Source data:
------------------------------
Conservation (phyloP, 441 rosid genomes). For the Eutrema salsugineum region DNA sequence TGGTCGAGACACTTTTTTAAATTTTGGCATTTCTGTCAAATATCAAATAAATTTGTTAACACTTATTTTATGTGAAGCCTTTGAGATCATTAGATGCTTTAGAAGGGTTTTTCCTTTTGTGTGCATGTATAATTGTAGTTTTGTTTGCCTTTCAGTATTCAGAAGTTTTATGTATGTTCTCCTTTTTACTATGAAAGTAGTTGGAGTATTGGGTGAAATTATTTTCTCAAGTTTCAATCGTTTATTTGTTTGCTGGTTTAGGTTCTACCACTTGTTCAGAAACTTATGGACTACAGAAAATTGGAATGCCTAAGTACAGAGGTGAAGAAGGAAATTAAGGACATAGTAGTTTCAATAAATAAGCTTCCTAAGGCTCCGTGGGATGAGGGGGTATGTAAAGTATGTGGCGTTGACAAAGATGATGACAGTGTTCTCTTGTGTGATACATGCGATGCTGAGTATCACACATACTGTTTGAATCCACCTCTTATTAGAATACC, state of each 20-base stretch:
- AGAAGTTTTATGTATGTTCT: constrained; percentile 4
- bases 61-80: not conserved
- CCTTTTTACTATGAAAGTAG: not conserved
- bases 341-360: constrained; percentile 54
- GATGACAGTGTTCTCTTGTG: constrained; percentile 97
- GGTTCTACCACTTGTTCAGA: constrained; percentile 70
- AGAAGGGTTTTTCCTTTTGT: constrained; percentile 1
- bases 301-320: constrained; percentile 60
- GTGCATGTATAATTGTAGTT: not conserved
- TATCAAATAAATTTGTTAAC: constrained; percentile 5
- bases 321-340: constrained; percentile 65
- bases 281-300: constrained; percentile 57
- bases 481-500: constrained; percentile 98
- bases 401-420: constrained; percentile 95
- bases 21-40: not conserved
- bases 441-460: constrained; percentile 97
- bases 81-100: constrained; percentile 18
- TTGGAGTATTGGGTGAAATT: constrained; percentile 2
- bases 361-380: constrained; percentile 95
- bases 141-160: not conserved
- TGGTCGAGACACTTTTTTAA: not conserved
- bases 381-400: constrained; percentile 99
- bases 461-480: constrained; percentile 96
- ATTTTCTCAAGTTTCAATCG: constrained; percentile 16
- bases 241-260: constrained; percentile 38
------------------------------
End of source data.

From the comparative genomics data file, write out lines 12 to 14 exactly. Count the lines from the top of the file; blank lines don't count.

- bases 321-340: constrained; percentile 65
- bases 281-300: constrained; percentile 57
- bases 481-500: constrained; percentile 98